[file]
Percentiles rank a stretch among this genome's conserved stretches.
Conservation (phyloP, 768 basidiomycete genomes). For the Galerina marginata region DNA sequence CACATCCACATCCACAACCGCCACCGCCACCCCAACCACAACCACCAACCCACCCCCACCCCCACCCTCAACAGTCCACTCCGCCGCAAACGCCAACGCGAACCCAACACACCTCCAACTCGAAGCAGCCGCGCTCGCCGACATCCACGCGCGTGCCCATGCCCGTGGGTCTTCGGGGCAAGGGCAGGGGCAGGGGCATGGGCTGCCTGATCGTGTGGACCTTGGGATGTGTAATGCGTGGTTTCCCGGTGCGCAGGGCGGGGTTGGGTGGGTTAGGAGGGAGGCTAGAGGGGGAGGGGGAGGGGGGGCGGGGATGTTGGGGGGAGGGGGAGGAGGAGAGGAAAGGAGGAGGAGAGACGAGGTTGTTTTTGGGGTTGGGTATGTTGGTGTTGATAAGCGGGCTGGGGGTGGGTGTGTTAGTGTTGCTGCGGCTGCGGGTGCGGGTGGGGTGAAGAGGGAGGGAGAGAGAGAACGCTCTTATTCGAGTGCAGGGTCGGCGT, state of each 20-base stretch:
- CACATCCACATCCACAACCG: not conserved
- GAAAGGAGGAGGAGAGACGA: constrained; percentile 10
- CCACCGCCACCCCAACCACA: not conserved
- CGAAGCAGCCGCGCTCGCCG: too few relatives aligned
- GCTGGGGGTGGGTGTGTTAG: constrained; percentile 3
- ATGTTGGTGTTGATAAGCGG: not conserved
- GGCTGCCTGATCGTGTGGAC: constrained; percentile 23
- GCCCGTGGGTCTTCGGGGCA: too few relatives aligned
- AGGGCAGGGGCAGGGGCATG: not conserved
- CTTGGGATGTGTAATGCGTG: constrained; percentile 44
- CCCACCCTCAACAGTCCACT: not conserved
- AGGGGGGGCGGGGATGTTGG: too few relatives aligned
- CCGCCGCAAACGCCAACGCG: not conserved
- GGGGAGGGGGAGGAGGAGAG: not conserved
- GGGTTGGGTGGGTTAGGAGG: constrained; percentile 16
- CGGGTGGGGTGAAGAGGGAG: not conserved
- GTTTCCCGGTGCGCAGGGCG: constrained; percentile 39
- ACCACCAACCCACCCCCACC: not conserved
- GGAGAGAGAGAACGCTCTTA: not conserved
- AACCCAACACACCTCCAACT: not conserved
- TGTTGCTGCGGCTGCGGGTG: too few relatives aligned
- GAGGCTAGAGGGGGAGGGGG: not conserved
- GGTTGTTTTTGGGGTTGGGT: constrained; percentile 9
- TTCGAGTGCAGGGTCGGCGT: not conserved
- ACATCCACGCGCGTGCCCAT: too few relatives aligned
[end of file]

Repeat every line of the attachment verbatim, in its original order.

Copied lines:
Percentiles rank a stretch among this genome's conserved stretches.
Conservation (phyloP, 768 basidiomycete genomes). For the Galerina marginata region DNA sequence CACATCCACATCCACAACCGCCACCGCCACCCCAACCACAACCACCAACCCACCCCCACCCCCACCCTCAACAGTCCACTCCGCCGCAAACGCCAACGCGAACCCAACACACCTCCAACTCGAAGCAGCCGCGCTCGCCGACATCCACGCGCGTGCCCATGCCCGTGGGTCTTCGGGGCAAGGGCAGGGGCAGGGGCATGGGCTGCCTGATCGTGTGGACCTTGGGATGTGTAATGCGTGGTTTCCCGGTGCGCAGGGCGGGGTTGGGTGGGTTAGGAGGGAGGCTAGAGGGGGAGGGGGAGGGGGGGCGGGGATGTTGGGGGGAGGGGGAGGAGGAGAGGAAAGGAGGAGGAGAGACGAGGTTGTTTTTGGGGTTGGGTATGTTGGTGTTGATAAGCGGGCTGGGGGTGGGTGTGTTAGTGTTGCTGCGGCTGCGGGTGCGGGTGGGGTGAAGAGGGAGGGAGAGAGAGAACGCTCTTATTCGAGTGCAGGGTCGGCGT, state of each 20-base stretch:
- CACATCCACATCCACAACCG: not conserved
- GAAAGGAGGAGGAGAGACGA: constrained; percentile 10
- CCACCGCCACCCCAACCACA: not conserved
- CGAAGCAGCCGCGCTCGCCG: too few relatives aligned
- GCTGGGGGTGGGTGTGTTAG: constrained; percentile 3
- ATGTTGGTGTTGATAAGCGG: not conserved
- GGCTGCCTGATCGTGTGGAC: constrained; percentile 23
- GCCCGTGGGTCTTCGGGGCA: too few relatives aligned
- AGGGCAGGGGCAGGGGCATG: not conserved
- CTTGGGATGTGTAATGCGTG: constrained; percentile 44
- CCCACCCTCAACAGTCCACT: not conserved
- AGGGGGGGCGGGGATGTTGG: too few relatives aligned
- CCGCCGCAAACGCCAACGCG: not conserved
- GGGGAGGGGGAGGAGGAGAG: not conserved
- GGGTTGGGTGGGTTAGGAGG: constrained; percentile 16
- CGGGTGGGGTGAAGAGGGAG: not conserved
- GTTTCCCGGTGCGCAGGGCG: constrained; percentile 39
- ACCACCAACCCACCCCCACC: not conserved
- GGAGAGAGAGAACGCTCTTA: not conserved
- AACCCAACACACCTCCAACT: not conserved
- TGTTGCTGCGGCTGCGGGTG: too few relatives aligned
- GAGGCTAGAGGGGGAGGGGG: not conserved
- GGTTGTTTTTGGGGTTGGGT: constrained; percentile 9
- TTCGAGTGCAGGGTCGGCGT: not conserved
- ACATCCACGCGCGTGCCCAT: too few relatives aligned